Purpose In 2013-14, 2 clinics in the Watertown Regional Medical Center (WRMC; in southern Wisconsin) launched a new delivery model, “TEAM (Together Each person Achieves More) Primary Care,” as part of a quality improvement project to enhance the delivery experience for the patient, physician, and medical assistant (MA). New work flows, roles, and responsibilities were designed to reduce cycle time, increase patient time with physicians and staff, and reduce patient wait times.
Methods The new model increased the ratio of MAs to physicians from a baseline MA:MD ratio of 1:1 to 3:2, and trained MAs to assume expanded roles during exam-room entry and discharge, including assisting with documentation during the patient visit. A process engineer timed patient visits. The process engineer and a human resources associate conducted surveys to assess the level of satisfaction for patients, physicians, and MAs.
Results Cycle time decreased by a mean of 6 minutes, from 44 to 38 minutes per patient; time with staff increased a mean of 2 minutes, from 24 to 26 minutes per patient; and waiting time decreased from 9 to 2 minutes per patient. Qualitative interviews with patients, physicians, and MAs identified a high level of satisfaction with the new model.
Conclusion The higher staffing ratios and expanded roles for MAs in the new model improved workflow, increased the face time between patients and their physician and MA, and decreased patient wait times. The TEAM model also appeared to improve patient, physician, and MA satisfaction. We faced many challenges while implementing the new model, which could be further evaluated during wide adoption.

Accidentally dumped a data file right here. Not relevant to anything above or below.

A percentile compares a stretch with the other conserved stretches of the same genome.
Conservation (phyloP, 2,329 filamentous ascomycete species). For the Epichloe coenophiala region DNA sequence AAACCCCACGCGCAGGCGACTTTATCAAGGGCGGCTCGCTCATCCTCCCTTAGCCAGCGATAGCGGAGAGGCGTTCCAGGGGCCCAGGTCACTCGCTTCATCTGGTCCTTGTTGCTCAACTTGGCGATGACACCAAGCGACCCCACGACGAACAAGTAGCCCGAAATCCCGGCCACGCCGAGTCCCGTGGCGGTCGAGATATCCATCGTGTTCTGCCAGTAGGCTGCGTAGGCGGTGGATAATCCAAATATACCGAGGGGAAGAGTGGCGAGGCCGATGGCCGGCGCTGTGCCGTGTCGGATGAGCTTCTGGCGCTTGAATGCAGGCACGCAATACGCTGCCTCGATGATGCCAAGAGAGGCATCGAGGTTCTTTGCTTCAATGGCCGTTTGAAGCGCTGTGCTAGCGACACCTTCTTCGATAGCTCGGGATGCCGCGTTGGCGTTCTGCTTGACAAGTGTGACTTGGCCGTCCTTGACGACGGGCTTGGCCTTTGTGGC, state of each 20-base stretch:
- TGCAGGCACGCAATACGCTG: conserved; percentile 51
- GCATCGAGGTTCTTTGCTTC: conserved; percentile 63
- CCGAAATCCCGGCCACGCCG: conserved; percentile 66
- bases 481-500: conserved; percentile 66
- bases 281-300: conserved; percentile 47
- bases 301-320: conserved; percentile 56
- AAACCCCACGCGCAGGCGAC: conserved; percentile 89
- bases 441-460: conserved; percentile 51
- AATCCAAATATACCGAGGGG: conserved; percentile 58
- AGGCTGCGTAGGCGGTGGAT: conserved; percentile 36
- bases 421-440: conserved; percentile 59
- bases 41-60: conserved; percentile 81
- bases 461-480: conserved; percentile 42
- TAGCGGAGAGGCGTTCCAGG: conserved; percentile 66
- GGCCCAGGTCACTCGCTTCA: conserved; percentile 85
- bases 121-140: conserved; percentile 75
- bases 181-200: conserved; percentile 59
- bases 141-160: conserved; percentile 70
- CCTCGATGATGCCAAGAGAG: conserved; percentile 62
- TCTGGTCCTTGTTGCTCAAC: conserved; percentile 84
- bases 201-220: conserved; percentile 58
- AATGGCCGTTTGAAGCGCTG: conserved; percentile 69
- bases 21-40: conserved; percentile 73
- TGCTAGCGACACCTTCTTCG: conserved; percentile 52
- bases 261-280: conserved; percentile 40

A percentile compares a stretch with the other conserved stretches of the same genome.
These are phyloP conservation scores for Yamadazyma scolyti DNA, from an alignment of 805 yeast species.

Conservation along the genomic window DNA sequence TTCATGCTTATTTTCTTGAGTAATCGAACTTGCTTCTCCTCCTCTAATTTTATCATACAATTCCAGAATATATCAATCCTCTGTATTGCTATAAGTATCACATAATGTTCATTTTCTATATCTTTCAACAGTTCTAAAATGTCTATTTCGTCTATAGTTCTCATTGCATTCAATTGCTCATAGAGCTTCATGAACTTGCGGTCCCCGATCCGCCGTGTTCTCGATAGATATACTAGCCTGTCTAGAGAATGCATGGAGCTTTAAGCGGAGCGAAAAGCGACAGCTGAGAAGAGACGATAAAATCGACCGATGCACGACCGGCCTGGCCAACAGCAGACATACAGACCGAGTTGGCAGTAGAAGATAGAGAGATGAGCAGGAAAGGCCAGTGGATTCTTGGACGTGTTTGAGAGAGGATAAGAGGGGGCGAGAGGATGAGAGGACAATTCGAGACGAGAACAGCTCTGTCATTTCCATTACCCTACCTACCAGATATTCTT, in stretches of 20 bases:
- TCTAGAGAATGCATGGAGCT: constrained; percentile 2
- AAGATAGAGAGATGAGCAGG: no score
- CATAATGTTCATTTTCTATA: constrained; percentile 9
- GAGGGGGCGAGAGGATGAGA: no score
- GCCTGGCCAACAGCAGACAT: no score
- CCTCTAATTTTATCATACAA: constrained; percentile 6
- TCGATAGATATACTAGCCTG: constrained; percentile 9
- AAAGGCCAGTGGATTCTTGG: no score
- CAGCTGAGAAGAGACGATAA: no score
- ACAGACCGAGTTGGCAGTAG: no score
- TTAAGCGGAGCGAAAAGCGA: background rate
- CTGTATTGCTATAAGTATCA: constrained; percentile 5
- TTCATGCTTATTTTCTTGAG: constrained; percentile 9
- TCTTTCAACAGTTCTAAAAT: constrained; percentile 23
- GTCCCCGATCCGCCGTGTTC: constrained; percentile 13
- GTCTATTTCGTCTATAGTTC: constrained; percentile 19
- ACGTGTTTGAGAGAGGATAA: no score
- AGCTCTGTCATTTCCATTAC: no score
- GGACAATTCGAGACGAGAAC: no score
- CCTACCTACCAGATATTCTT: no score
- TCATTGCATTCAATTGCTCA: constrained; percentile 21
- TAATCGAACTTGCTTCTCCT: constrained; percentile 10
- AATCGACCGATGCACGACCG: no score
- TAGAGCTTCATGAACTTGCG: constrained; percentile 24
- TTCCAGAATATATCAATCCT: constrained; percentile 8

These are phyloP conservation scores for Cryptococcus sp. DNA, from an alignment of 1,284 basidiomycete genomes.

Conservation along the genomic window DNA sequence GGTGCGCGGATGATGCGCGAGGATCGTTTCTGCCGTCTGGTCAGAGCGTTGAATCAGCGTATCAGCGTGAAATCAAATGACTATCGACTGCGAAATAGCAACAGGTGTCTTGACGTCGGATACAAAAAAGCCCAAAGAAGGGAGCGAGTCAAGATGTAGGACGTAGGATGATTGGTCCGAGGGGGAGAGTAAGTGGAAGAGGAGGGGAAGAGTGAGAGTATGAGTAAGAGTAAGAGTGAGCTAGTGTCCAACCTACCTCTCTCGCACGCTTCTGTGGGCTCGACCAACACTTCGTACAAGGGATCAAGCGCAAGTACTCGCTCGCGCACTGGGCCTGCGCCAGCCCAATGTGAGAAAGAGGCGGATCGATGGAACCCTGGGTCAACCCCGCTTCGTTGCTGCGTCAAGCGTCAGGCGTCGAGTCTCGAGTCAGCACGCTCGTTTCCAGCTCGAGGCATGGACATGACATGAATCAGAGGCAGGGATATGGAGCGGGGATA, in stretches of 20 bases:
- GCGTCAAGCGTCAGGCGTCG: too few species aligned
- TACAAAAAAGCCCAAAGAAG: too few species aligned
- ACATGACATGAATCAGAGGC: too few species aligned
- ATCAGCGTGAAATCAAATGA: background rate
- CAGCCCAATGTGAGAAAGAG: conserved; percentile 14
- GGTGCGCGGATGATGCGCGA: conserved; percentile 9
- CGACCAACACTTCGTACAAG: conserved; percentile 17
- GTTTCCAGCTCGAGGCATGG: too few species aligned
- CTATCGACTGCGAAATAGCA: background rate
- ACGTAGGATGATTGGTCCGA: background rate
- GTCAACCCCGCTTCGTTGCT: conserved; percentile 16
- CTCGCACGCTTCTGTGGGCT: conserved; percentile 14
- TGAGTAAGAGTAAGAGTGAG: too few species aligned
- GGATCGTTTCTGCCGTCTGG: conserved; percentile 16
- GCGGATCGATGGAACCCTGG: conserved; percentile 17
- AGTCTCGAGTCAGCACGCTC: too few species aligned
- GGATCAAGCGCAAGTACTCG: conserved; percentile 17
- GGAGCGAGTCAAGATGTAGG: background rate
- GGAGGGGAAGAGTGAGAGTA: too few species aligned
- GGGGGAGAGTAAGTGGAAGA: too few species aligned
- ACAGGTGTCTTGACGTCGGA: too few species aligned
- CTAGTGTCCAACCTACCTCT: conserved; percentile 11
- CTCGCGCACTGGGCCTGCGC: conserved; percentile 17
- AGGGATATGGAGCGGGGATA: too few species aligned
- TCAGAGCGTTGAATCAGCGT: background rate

In recent years, we observed that our physicians, nurses, and medical assistants (MAs) appeared to be spending more time on administrative and clerical tasks—including tasks in the exam room with the patient—and less time engaged in direct patient care.1,2 We recognized these factors contribute to burnout and threaten staff retention and anticipated that a new model would improve physician time spent in direct patient care, decrease the demands of administrative tasks, and increase patient, physician, and MA satisfaction.3-6 Burnout, known to affect more than half of US physicians, has a negative impact on quality of care and patient safety and satisfaction.7-11 Improving workflow has been shown to reduce burnout.12
Watertown Regional Medical Center (WRMC) is a small, financially stable integrated delivery system in rural southern Wisconsin, composed of a 90-bed hospital, 10 primary care clinics (7 owned and 3 affiliated), and 24 employed physicians in 9 specialties. Two clinics within WRMC launched a new delivery model, “TEAM (Together Each person Achieves More) Primary Care,” to improve the delivery experience for the entire team, defined as the patient, physician, and MA. New workflows, roles, and responsibilities were designed to reduce cycle time (the total amount of time patients spent in the clinic from check-in to check-out), increase the total time a patient spent with staff (physician and MA or in point-of-care testing and radiology), and reduce the total time a patient spent waiting.13
We describe here WRMC’s experience in developing and implementing workflow improvements as a means of reducing burnout and improving satisfaction.
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